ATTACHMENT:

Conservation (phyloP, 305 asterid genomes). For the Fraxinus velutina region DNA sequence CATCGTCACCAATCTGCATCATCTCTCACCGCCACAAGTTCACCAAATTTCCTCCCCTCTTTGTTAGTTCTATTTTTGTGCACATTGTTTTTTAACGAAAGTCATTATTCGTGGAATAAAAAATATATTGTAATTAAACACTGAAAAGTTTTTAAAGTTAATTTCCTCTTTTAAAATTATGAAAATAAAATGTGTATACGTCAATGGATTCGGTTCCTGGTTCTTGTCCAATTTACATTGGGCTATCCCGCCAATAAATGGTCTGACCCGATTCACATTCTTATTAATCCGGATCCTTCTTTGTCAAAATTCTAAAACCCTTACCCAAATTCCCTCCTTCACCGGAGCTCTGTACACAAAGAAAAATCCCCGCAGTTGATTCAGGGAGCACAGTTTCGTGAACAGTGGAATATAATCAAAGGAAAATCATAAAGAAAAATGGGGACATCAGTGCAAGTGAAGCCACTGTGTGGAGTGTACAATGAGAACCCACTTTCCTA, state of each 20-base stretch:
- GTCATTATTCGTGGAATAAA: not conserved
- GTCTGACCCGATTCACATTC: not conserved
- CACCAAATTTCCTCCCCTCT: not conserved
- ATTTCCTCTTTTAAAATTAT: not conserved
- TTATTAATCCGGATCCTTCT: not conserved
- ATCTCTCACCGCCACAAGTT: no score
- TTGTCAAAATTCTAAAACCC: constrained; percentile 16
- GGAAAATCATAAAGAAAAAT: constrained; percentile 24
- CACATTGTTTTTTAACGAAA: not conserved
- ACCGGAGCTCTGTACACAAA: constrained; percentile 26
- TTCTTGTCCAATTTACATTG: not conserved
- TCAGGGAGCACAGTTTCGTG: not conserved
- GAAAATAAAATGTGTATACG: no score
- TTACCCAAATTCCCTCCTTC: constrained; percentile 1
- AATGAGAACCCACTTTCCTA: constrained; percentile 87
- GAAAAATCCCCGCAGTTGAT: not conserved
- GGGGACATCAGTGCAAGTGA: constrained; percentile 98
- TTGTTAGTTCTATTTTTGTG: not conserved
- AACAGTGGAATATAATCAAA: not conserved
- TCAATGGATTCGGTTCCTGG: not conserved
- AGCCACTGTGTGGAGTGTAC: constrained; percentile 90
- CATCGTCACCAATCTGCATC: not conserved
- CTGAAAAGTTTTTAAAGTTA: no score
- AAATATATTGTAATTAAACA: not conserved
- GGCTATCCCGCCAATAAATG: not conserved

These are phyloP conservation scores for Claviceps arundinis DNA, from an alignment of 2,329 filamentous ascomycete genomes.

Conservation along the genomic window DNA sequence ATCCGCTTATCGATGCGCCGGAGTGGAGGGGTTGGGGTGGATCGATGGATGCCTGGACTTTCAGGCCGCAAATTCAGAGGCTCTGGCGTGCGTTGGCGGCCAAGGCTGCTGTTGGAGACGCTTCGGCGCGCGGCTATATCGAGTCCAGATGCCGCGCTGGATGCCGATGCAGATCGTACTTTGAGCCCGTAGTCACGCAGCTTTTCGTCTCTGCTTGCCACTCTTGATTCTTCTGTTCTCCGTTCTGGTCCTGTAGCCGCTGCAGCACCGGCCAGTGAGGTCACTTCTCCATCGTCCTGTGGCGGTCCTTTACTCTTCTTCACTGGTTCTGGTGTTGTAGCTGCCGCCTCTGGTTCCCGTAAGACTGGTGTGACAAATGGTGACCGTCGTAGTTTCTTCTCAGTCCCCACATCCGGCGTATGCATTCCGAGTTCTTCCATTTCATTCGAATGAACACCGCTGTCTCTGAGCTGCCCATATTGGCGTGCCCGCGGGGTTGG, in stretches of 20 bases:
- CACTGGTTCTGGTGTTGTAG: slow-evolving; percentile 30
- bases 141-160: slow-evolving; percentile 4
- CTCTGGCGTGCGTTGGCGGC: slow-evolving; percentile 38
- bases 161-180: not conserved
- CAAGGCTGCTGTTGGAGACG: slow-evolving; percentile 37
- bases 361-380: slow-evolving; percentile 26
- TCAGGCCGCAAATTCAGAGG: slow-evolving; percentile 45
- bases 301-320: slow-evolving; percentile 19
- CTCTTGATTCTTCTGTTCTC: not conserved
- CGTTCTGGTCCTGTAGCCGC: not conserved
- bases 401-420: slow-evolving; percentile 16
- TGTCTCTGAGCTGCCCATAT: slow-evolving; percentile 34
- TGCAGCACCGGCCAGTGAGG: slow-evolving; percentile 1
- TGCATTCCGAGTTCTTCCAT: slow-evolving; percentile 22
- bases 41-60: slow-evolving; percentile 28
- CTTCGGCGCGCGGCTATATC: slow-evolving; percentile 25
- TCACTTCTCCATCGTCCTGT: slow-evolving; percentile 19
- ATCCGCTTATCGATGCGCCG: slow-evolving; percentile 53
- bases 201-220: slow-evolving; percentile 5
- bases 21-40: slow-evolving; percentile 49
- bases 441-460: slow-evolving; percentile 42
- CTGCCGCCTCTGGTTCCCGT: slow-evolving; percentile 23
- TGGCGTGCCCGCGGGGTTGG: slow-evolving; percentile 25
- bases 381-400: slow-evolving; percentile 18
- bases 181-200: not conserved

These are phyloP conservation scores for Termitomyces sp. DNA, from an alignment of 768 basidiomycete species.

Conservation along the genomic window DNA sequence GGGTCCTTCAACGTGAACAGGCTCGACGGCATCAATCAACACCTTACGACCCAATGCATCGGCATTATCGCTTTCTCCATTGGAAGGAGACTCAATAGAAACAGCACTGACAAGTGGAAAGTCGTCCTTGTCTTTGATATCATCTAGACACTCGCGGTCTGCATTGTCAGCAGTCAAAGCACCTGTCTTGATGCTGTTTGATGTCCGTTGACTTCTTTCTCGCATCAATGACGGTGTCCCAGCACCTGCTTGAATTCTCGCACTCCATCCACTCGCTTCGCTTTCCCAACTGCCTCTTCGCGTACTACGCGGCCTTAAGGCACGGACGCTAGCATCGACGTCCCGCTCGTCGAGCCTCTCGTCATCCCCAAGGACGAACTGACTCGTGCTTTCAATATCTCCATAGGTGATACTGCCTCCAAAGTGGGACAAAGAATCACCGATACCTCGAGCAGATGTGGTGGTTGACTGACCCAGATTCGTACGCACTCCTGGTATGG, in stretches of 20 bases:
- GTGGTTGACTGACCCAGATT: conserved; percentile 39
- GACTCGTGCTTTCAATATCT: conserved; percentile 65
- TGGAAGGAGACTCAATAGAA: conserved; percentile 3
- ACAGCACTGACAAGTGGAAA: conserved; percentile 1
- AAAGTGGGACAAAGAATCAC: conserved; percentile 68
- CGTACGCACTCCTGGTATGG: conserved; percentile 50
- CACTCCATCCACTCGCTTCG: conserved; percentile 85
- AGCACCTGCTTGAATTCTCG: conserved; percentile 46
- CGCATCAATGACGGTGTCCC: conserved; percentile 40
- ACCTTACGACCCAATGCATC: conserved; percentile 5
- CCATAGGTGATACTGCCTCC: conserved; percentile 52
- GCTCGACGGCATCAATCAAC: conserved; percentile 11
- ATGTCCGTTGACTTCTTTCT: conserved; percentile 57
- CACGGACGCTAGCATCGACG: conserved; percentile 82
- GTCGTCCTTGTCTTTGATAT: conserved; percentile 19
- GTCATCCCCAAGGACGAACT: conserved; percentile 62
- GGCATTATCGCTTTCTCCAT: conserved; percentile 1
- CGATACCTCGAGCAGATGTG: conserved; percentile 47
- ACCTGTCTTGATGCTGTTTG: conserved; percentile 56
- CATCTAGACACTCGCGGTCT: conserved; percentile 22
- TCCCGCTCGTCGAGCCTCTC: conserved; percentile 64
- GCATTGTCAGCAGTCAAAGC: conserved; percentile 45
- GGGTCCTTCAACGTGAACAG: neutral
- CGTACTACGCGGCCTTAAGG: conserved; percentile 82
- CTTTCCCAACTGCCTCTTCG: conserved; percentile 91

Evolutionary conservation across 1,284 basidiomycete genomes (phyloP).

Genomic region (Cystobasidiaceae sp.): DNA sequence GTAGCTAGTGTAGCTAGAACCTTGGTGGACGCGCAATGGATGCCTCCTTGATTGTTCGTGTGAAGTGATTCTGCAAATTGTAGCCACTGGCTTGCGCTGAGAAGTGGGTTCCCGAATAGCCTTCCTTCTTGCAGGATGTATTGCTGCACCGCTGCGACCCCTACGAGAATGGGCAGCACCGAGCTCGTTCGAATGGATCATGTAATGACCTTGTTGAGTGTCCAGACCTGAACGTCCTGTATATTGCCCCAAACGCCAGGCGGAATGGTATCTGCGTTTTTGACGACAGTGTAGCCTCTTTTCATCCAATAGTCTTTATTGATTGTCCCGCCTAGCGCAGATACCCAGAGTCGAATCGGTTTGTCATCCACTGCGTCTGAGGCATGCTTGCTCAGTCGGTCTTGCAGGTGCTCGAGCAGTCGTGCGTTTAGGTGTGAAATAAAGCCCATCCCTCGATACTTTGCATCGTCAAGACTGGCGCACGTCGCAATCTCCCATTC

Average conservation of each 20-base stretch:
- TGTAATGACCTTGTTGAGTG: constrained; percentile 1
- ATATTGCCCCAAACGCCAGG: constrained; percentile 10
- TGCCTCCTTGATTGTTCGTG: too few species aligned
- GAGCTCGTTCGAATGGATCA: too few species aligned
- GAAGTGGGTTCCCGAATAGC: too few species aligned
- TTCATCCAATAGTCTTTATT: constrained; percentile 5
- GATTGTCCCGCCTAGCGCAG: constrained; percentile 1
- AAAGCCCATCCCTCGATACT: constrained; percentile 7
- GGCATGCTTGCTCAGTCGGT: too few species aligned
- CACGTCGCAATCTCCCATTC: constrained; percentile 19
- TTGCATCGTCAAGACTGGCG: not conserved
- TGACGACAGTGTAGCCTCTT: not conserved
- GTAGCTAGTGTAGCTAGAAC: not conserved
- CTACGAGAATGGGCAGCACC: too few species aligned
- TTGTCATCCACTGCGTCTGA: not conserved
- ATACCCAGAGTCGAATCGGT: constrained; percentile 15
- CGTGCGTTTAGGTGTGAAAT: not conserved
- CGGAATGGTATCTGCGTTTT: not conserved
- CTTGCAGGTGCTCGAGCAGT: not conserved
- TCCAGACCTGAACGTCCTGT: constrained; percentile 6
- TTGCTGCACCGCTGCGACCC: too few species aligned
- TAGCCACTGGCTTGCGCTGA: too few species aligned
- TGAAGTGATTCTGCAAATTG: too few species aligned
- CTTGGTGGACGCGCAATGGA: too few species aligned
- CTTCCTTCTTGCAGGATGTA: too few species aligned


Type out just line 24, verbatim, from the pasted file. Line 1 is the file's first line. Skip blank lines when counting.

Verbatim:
- CTGAAAAGTTTTTAAAGTTA: no score